Red drapes. That signature Angelo Badalamenti guitar strum. The statue. Then the familiar Waiting Room at large; three chairs, two lamps, a side table with a small globe-like ornament
(a symbol of our Earth; a toy?). The striking coffee and cream chevrons of the patterned floor (used previously by Lynch for the lobby in Eraserhead). We’re in the Black Lodge.
Agent Cooper (Kyle MacLachlan) appears in a chair in a pristine black suit. FBI lapel pin. The older man envisioned in the first Twin Peaks dream some 27 years earlier. His face is inscrutable; a cage of thoughts. How has so much time in the Black Lodge altered his mind? And, as will become pertinent, how does time flow within the Black Lodge?
Across from him we find Phillip Gerard, ‘the One-Armed Man’ (Al Strobel); former partner of BOB and hostile agent of the Black Lodge, now ‘purified’ thanks to the removal of The Arm. He has been and continues to be a benevolent presence and of help to Cooper. That Gerard and The Arm co-exist in the Black Lodge further supports the idea that the difference between it and the White Lodge is nowhere near as simplistic as the polemics of, say, heaven and hell. One is not wholly good, the other not wholly bad.
Still, the Black Lodge has been a prison to Cooper since his doppelganger exited before him all those years previous.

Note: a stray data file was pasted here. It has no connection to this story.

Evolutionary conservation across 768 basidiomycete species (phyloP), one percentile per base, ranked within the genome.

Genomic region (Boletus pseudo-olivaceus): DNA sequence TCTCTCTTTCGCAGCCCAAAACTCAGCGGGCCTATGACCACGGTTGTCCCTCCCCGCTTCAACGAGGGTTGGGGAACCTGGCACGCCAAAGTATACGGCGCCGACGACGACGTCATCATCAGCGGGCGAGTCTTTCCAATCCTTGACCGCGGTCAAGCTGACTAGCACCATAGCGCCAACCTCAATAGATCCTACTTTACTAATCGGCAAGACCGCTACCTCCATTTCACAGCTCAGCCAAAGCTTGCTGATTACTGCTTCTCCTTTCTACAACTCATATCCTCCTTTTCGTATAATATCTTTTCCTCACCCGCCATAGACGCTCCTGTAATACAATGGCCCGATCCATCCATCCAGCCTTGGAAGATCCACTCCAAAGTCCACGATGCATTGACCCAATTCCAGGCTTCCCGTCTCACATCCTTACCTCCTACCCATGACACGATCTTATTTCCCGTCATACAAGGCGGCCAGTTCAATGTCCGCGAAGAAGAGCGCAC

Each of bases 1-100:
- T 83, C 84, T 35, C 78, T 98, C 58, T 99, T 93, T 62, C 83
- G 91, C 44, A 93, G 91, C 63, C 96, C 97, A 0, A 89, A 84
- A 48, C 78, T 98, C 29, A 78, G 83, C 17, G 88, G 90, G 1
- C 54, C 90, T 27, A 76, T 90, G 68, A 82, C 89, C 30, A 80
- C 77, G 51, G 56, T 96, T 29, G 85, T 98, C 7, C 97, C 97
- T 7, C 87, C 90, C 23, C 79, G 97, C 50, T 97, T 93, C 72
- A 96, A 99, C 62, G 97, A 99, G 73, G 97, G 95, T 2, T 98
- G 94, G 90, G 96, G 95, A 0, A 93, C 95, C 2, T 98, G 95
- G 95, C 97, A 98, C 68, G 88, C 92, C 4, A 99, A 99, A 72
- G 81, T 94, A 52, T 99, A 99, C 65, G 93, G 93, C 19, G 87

Gerrard appears, for a moment, to be frozen in time; caught in a manner different to Cooper; in his own limbo. Then, he speaks in the established inhuman fashion of the Lodge’s inhabitants – backwards (the actors learn the words backwards, say them, then the footage is reversed and subtitled to give it that woozy, drawn-out feeling).
“Is it future or is it past?” Gerard asks Cooper. Non-linear time has been established in the Black Lodge before. In Fire Walk With Me, Laura Palmer (Sheryl Lee) received a visitation from Annie Blackburn (Heather Graham) asking her to add a note to her diary that “the good Dale” is trapped in the Lodge, roughly a month before that event would actually occur. It seems as though Annie was ‘sent’ to Laura from the Black Lodge. She wears the same dress she wore the night of the Miss Twin Peaks pageant, and her nose is bloodied from her encounter with the mad and vicious Windom Earle (Kenneth Welsh). When Laura is finally killed in Fire Walk With Me, she is welcomed to the Black Lodge by a young Agent Cooper, who also appears in her dreams about this mysterious place. Laura may very well have some level of psychic aptitude as seen in other character), but the Black Lodge clearly has an adjacent association to time, as opposed to a continuous and linear one.
Back to now; Cooper doesn’t answer Gerard’s question. As The Giant (Carel Struycken) once told him, “Better to listen than to talk.”
“Someone is here,” Gerard advises, vanishing with the sound of a reverse footstep. Cooper senses something. There are odd reverberations. And lo, Laura Palmer approaches, wearing a long black dress pinned with an elaborate brooch. She sits in the furthest chair from him.